Cue the dramatic music.

The King of Monsters returns to stomp on the previous 90’s mistake with heavy drama, improved graphics and respect for the original material. In this somber reboot, the direction is a la Jurassic Park, where less is more and the focus on the human characters as opposed to the actual battling monsters.

And of course, therein lies the problem.

I understand what the intent was: Godzilla isn’t exactly exploding with personality. He’s a force of nature that rises from the sea, battles other monsters and stomps off in to the sunset -after wrecking entire cities, of course. It only makes sense to establish characters for the audience to connect to while the mayhem ensues. Godzilla hits an unfortunate snag with this method for a very simple reason: the characters are stale and boring.

Don’t get me wrong. Bryan Cranston delivers a gripping performance as a high-strung widower looking for answers to the force that caused his wife’s death. But once he makes his exit, the film lacks for characters that I could bother to be interested in.

The filmmakers want me to be interested in Aaron Taylor-Johnson’s character: a young soldier who lost his mom in a nuclear plant meltdown as a boy, is saddled with a half-crazed father, and apparently is the perfect husband and father. Throw that wide-eyed, emotionally conflicted lad into a fray with giant monsters and no chance of survival, and the emotions are guaranteed to roil, right?

Actually, meh.

The story of the human family in turmoil never quite feels like anything except a plot foil, probably because the characters are never interesting enough to care about. (Idle query: is the military bankrolling action films these days? So many films end up with scenes that seem like an infomercial for the Armed Forces) The film also wastes some scientist characters played by Ken Watanabe and Sally Hawkins by giving them nothing to do except observe the chaos. Imagine if they’d been paired up with our Captain America along with perhaps a quirky character or two to accomplish some sort of task that would actually impact the plot. (This movie was dying for a Jeff Goldblum or a Samuel L. Jackson to add a decent amount of stammering genius or overly loud yelling to the mix.)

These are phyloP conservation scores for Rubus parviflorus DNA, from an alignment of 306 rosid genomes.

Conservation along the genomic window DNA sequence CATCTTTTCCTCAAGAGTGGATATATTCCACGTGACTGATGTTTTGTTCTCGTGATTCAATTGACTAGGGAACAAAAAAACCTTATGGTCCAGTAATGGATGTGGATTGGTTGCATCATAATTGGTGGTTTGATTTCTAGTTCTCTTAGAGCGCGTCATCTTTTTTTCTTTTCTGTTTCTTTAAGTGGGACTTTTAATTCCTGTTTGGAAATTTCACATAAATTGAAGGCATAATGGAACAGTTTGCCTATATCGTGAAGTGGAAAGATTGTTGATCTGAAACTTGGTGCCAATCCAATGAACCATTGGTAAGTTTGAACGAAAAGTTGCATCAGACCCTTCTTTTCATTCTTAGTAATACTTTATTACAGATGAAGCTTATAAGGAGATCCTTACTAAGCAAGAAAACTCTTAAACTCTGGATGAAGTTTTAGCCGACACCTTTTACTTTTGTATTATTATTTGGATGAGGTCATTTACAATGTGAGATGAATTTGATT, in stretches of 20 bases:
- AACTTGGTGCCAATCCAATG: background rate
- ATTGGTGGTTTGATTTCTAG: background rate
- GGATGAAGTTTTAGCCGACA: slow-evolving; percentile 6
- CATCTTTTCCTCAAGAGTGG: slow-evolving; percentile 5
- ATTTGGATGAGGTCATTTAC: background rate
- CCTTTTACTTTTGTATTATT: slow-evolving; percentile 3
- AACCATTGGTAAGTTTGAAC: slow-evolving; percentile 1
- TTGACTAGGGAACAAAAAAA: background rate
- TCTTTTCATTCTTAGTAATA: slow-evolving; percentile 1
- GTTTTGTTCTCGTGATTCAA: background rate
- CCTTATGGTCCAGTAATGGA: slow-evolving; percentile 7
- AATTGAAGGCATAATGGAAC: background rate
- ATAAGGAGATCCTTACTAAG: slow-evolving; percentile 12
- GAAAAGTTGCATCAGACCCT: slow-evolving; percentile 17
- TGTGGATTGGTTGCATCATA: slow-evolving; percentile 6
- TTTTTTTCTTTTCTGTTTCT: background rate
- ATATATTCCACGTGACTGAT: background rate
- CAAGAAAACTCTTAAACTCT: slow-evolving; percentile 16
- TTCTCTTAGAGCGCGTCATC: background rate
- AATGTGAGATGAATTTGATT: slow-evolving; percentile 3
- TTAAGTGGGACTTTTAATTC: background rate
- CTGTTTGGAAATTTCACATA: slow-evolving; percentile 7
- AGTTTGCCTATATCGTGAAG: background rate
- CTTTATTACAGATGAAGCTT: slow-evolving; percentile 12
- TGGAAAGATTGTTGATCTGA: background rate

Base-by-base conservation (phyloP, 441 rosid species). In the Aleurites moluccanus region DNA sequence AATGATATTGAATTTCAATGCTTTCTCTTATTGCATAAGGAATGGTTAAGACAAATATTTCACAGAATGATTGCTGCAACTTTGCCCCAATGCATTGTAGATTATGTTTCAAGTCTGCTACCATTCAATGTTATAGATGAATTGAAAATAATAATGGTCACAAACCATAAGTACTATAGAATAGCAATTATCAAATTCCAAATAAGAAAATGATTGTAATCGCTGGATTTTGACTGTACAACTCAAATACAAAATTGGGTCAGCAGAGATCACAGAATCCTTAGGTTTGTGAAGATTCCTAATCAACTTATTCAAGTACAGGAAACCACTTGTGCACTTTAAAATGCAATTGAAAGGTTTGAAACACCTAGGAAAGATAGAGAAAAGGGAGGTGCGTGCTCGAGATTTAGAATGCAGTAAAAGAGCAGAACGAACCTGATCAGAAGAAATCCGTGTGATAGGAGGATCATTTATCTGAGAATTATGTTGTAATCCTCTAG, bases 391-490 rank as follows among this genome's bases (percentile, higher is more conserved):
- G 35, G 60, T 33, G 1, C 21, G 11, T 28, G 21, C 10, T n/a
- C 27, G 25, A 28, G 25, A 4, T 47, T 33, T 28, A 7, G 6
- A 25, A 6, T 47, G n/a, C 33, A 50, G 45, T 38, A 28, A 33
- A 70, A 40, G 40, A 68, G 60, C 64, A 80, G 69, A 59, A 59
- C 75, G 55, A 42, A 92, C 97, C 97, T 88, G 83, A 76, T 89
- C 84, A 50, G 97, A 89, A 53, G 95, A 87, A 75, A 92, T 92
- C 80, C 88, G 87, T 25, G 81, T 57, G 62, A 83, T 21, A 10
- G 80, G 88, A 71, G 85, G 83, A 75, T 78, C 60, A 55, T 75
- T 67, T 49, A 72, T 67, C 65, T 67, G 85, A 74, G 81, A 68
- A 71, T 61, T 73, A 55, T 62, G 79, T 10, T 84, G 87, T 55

Fortunately, the film survives that major letdown by the sheer fact that Godzilla is back. I enjoyed the rather risky move of not giving the main character a lot of screen time, because it really made every scene containing Godzilla special, epic, and awesome. The climatic battle in San Francisco really made it all worth it. In fact, it made me hunger for more scenes, which is probably better than feeling the chaotic action fatigue experienced in movies like Transformers or the third act of Man of Steel.

Godzilla is already stomping all over the box office, which guarantees one thing: a sequel. Hopefully next time they give us characters that we can appreciate. If not, then I demand more giant lizard for my dollar.